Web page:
06/20/2014 04:54 EDT | Updated 06/20/2014 04:59 EDT

Bartenders, Chefs, Servers Become Serious Boxers For Great Cause (PHOTOS, VIDEO)

After hours on her feet slinging drinks and serving meals in downtown Vancouver, Shaylen Washburn swaps her restaurant apron for boxing gloves to train for a few more hours.

She goes through an intense workout at least three days a week, two hours per day, along with other Vancouver servers, bartenders, baristas and chefs. Some have even quit smoking and changed their diets in the notoriously unhealthy restaurant industry — all for one evening in the name of charity.

They're training for the Restaurant Rumble, a boxing event where the city's serving staff climb into the ring to raise money for Aprons For Gloves.

The non-profit group, founded in 2012, uses boxing to help at-risk youth learn determination, motivation, and work ethic through demanding physical activity. If someone can't afford a class, the organization finds a way for that person to work off what's owed.

Aprons For Gloves is very close to Washburn's heart.

"Growing up in Vancouver and East Vancouver to be particular, I know lots of kids don't get an opportunity to go do physical activities, and I was there, too," Washburn tells The Huffington Post B.C.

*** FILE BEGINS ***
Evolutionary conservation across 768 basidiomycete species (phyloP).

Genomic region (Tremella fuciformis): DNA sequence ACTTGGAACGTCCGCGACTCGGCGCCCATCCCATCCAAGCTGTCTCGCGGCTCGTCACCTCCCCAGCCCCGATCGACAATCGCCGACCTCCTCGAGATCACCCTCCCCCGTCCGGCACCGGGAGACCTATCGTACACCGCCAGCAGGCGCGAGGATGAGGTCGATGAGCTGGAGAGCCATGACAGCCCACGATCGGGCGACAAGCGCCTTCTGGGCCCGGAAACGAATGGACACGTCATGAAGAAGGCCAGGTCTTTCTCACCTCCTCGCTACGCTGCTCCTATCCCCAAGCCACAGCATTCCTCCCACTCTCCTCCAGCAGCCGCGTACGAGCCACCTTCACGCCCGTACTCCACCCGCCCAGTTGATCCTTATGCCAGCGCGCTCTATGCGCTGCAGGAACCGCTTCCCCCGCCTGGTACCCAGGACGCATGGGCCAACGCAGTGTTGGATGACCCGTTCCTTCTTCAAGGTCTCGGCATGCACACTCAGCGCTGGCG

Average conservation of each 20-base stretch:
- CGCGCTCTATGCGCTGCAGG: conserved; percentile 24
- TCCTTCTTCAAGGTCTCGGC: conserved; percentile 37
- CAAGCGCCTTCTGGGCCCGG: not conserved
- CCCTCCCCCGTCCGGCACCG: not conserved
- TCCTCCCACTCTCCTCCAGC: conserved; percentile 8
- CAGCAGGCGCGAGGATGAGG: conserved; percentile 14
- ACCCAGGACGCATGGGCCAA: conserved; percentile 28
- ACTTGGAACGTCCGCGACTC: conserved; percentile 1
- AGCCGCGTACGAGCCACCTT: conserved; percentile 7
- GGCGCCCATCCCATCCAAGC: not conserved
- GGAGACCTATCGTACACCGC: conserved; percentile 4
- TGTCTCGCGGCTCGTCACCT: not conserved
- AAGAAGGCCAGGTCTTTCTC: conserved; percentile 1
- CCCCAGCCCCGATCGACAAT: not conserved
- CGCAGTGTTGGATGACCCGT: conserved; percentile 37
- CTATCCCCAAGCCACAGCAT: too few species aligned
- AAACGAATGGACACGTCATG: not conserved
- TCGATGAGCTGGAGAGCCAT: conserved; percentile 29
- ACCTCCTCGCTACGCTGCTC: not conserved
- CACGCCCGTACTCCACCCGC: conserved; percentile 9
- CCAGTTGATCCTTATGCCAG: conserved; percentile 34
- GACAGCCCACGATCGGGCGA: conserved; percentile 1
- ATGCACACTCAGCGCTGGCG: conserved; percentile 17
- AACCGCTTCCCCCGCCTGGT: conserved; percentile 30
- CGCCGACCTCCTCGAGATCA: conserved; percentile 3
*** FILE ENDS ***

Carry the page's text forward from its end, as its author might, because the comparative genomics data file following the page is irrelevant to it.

"It's kind of nice to have a safe place you can go after school to get some mentorship and discipline, and someone who tells you you're doing good at something. You can see the change and positivity coming out of the kids once we get them in there."

This year's Rumble is an especially important one, because the money raised will help open a new facility. The former space in the notorious Downtown Eastside burned down last year, leaving the club with nowhere to coach and train.

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Photo gallery Vancouver Restaurant Rumble Charity Boxing See Gallery

The non-profit has a new location lined up and hopes to re-open later this summer, says Washburn, who has been involved with Aprons For Gloves since the beginning.

Aside from boxing and physical training, Aprons For Gloves plans to offer after-school care for kids who need help with their homework — or just crave a little encouragement.

"There are a few young girls there, 13-year-olds, and they look up to me as a mentor," Washburn says. "So I talk to them about how their day's going and what they're up to and make sure they're not up to no good. They look up to me a lot, and I take pride in that."

Washburn is the Restaurant Rumble's two-time defending women's champ.

Anyone in the service industry can sign up for the event, but each contender must raise a minimum of $2,000 — as well as commit to training for three months beforehand — to get into the ring.

"It's really rewarding," says Washburn, who works at The Bottleneck. "You leave the gym and you know that you left it all there and you gave it your all. It's a lot of pushing yourself. It's a team thing because there's a bunch of people in the gym with you, but at the same time, you're fighting a battle with yourself and it's really motivating."

This year's Rumble takes place on July 23 at the SFU Fei + Milton Wong Theatre.

And what do you get if you win?

Washburn says, "It's just a belt and bragging rights, which is enough for me."